I began another essay last week. Once again, my paralysis showed up, although this time I identified the presence as my co-joined brother. That's a new take. Believe it or not, I've never been that close to this thing I live with, this quadriplegia, this thing that has now apparently become a brother. Even in my dreams, I am paralyzed, although in a fashion different, less restrictive, than in reality.
I'll leave it to the shrinks to decide how the partial destruction of my nervous network by a virus has evolved into a filial association. In previous manifestions, the crip-me has been a doppelgänger, something left outside the figure sketched by a crime scene tape.
Obviously, crip-ness is my experience; crip-ness is fundamental to the essence of me. I don't like it. Never have. Never will. It's inconvenient, of course, in a practical sense, in the sense that it circumscribes my life. Granted, every person wants to be special, but my crip'ability is simply a thing genetically created like my eye color or early hair loss. Genetically created, that is, by a flaw in my immune system.
It's something over which I have no control rather than a constructed part of self about which I have the right to be proud.
I have friends who have written about being a police officer, an air traffic controller, a naval officer, and more. All interesting. All outside my experience. I recently read Skunk Works, a history of the part of Lockheed that built the U-2 and the SR-71. Good tech stuff, sure, but the most interesting parts to me were the anecdotal interviews with the pilots.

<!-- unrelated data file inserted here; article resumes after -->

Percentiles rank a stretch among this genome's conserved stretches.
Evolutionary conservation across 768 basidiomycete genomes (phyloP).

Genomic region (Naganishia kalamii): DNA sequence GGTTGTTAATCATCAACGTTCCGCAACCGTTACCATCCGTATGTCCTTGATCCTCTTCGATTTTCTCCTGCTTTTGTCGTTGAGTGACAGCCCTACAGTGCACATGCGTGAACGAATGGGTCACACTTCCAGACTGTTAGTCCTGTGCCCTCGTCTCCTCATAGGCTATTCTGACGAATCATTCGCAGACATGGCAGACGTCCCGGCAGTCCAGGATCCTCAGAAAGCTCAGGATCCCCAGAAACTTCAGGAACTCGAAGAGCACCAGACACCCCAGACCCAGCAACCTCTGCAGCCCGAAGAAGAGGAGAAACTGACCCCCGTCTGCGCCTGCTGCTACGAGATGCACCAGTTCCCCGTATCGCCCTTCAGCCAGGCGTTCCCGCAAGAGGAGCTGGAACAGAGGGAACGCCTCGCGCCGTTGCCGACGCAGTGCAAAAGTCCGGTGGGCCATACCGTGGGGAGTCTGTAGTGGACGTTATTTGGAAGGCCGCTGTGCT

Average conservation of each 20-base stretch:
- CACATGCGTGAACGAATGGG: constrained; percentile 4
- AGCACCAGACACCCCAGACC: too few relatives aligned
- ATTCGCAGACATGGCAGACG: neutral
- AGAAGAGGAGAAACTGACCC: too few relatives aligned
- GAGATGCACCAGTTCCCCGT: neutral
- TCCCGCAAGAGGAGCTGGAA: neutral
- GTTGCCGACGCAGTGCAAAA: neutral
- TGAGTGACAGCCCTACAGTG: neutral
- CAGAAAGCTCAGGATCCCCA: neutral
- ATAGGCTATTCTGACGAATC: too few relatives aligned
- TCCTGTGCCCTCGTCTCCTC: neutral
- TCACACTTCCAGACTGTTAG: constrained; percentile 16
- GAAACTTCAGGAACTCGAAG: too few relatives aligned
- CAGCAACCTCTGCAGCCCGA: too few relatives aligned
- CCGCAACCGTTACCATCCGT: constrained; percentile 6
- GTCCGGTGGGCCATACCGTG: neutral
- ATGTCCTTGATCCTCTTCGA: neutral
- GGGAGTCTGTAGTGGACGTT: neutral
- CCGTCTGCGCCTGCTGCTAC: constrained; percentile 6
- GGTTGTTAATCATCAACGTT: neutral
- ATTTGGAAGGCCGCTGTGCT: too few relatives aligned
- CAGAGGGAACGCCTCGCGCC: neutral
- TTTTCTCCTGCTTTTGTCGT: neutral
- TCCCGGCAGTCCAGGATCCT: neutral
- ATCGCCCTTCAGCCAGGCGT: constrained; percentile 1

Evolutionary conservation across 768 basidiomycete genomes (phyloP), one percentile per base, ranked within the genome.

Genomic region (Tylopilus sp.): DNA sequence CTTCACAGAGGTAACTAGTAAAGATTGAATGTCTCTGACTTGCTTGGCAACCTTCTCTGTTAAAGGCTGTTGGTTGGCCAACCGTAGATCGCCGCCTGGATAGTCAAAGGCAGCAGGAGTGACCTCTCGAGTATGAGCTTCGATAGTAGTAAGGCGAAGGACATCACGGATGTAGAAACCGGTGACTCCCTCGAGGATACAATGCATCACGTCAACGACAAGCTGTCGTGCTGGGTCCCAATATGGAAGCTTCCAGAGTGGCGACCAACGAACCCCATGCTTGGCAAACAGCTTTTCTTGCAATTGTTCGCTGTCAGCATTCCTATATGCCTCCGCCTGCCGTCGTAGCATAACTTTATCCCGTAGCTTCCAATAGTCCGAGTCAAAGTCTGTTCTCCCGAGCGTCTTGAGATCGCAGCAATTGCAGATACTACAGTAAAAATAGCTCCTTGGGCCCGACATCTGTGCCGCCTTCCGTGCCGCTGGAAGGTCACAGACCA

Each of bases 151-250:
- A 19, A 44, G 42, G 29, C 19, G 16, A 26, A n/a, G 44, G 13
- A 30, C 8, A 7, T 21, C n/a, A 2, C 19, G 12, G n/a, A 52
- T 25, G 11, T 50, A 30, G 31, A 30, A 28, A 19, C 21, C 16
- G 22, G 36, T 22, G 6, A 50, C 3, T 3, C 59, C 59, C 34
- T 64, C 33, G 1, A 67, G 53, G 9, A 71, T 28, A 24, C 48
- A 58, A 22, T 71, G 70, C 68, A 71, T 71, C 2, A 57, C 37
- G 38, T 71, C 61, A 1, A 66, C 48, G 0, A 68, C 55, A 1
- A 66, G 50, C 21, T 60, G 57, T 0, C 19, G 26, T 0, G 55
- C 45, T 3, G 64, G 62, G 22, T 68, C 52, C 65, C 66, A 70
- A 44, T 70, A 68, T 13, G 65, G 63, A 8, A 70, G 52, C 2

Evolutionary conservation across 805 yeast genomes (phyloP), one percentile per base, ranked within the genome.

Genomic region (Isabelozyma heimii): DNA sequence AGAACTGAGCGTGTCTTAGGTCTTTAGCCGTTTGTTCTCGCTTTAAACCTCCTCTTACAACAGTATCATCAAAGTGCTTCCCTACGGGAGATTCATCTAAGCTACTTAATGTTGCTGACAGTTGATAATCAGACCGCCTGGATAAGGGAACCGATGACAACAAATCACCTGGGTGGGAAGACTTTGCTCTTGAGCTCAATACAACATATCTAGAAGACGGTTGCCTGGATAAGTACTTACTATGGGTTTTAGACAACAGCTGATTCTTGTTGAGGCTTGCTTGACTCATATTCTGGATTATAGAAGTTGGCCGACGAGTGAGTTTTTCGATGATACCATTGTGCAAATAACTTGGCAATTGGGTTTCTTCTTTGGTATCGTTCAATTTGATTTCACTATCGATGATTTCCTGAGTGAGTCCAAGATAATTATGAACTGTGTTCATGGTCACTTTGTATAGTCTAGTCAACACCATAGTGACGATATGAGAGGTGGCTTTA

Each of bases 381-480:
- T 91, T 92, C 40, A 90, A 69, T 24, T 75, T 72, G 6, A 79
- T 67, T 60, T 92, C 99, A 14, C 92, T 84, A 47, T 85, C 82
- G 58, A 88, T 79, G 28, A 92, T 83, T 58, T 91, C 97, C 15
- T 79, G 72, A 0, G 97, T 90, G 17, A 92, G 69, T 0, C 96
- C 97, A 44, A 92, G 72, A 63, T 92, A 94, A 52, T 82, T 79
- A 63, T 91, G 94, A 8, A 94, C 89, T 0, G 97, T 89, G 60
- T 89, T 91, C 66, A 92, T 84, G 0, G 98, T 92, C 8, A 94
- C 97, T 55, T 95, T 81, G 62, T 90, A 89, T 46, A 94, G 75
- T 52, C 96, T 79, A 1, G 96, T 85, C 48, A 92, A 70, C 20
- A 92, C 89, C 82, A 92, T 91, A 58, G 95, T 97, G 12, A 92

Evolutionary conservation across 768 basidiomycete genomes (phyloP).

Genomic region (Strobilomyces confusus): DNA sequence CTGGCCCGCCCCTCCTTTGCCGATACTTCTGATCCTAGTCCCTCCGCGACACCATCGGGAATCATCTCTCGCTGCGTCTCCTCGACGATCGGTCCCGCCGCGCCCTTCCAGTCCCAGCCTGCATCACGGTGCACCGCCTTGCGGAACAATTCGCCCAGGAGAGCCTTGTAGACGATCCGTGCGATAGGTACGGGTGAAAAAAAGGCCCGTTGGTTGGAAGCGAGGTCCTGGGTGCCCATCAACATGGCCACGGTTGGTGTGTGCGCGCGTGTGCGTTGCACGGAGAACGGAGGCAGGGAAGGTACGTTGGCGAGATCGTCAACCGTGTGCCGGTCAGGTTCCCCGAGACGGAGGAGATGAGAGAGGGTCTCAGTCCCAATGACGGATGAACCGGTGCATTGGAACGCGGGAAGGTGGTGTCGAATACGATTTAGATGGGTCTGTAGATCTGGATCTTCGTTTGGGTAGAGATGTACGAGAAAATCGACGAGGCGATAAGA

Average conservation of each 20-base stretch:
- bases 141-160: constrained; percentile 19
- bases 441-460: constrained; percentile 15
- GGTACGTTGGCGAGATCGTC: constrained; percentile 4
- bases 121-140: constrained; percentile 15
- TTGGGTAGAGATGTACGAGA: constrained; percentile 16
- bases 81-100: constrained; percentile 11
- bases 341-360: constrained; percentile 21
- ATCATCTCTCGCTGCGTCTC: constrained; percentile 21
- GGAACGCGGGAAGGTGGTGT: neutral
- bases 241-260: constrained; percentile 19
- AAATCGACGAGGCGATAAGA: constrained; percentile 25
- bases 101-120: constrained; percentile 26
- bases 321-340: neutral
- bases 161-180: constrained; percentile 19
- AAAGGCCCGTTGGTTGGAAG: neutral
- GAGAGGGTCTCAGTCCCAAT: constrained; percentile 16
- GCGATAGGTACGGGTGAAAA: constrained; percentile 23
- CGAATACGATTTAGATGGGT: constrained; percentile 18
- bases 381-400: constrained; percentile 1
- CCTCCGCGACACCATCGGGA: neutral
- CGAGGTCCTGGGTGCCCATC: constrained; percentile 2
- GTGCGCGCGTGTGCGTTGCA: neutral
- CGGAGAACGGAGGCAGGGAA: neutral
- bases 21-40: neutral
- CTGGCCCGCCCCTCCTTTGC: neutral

Me? My experience is disability, or so it seems each time I attempt to write. I get paralysis, a sardonic sense of humor, and the slippery existential impetus to cope with the result. And so I've piloted a wheelchair for fifty years, and I can only tell you it ain't nowhere as interesting as being the pilot of a U-2, a thing I never would've been anyway, being born before the era of eye-sight correction surgery.
I was raised in the Father Knows Best and Mom-stays-at-home generation, and in some respects, there lingers in me the suspicion that many (I won't say "most") women then identified themselves as wives and mothers. That is, the essence of femaleness was to build the nest and brood the chicks. There is no reason to discuss why, a thing which probably an odd mixture of biology and culture. All I know is that such were the lives of my mother and grandmothers.
On the other hand, men functioned elsewhere. One grandfather was a farmer. The other was an oil field worker. My father was military man, a farmer, and an administrator—his life's three primary occupations—but I was never intimate enough with any of them to understand whether they were their function or if what they did was simply what they did.
On the other hand, because of physical circumstances, I have never thought of myself as anything other than a crip first. That's because—let's not bring color, ethnicity, or religion into this mess of misdefinition—everything I do, want to do, or cannot do is contained within my petty little circumstance of disability. It is really no puzzlement, then, that when I attempt to write something my co-joined brother shows up to share the byline.
I cannot say that all that I see-feel-live is transformed by disability, but I am frustrated that it sometimes seems I view every circumstance through my disability-colored glasses.